As I was carefully considering the second chapter of Genesis, I spent a long time thinking about Genesis 2:17 and its implications:
“. . . but from the tree of the knowledge of good and evil you shall not eat, for in the day that you eat from it you shall surely die.”
The LORD God issues a commandment to man, the creature, and man the creature disobeys the commandment. This led me to consider another question.
QUESTION #2: How many of the LORD God’s commandments did Adam disobey?
ANSWER #2: Adam disobeyed ALL of God’s commands.
COMMENTARY: What does this show us? What this shows us is that, even before the Fall, man was a rebel. Man the creature is a lawbreaker. Why do I say that? What is my evidence? Well, let us consider Adam and his actions.
In Genesis 2, the LORD God planted a garden and in the garden was “every tree that is pleasing to the sight and good for food (2:9).” The LORD God even placed the tree of life in the garden. The LORD God told the man that he could “eat freely” from any tree in the garden (2:16), but from the tree of the knowledge of good and evil he shall not eat (2:17). So, the LORD God gave to Adam complete freedom to eat of all the delightful trees of the garden except one. And to help Adam to be highly motivated in his obedience, the LORD God warned Adam in the most strident and sober words that there would be disastrous and fatal consequences if he disobeyed. One the one hand, there would be an abundance to eat and ongoing fellowship with the LORD God if Adam obeyed, and on the other hand there would be death if he disobeyed. Absolutely everything was stacked in Adam’s favor.
But it turns out that as soon as Adam had a commandment to disobey, he fell into disobedience. The LORD God gave Adam one commandment and Adam broke it. Adam explicitly and specifically disobeyed the only commandment that he had received. Adam was a rebel, and he only needed a command that he could disobey to display his rebellion.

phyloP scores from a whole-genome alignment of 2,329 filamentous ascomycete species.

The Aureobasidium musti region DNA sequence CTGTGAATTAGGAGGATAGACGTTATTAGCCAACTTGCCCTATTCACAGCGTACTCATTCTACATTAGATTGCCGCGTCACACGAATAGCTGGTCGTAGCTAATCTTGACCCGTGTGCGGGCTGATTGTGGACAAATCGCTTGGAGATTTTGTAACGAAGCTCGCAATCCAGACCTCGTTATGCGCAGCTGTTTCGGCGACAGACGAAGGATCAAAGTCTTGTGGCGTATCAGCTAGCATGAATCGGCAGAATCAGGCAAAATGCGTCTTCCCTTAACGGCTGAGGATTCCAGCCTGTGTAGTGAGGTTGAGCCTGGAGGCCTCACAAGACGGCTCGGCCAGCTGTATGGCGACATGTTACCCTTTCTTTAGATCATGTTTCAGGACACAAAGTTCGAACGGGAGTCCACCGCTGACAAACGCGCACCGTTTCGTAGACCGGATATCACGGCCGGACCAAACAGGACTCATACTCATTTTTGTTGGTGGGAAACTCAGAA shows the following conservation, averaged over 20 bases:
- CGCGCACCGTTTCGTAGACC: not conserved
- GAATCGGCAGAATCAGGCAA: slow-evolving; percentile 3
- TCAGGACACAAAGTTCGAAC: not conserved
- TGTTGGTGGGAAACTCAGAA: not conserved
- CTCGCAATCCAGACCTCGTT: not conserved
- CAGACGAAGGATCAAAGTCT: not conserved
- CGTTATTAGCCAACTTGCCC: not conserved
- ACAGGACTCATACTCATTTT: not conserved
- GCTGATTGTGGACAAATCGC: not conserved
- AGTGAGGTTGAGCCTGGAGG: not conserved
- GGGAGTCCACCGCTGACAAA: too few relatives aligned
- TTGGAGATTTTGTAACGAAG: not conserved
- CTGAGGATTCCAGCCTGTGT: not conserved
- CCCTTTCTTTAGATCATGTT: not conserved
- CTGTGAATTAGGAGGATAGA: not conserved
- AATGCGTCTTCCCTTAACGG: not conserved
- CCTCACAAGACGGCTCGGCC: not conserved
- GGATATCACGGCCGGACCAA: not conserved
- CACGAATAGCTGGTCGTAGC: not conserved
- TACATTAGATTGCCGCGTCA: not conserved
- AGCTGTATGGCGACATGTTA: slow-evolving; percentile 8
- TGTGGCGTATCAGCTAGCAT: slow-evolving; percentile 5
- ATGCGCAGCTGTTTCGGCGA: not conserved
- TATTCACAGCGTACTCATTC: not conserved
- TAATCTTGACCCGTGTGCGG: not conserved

Romans 5:20 says, “The Law came in that the transgression would increase.” What this means is that the more laws there are, the more opportunities there are to violate the Law. For the rebel, a commandment is another opportunity to transgress.
Romans 7:5 says, “When we were in the flesh, the sinful passions that were aroused by the Law were at work in the members of our body to bear fruit for death.” Translation? When we were unsaved, the moral Law of God operated as a goad to incite us to sin. When our flesh heard a moral prohibition, transgression of the prohibition became the flesh’s ambition.
So what can change this wretched situation? How can I ever be set free from the body of this death (Romans 7:24)? How can we be set free from our slavery to the flesh and our slavery to sin? Thanks be to God through Jesus Christ our Lord (Romans 7:25)! If the Son will make you free, you shall be free, indeed (John 8:36). Jesus Christ has set us free from the Law of sin and of death (Romans 8:2).
SDG rmb 7/10/2019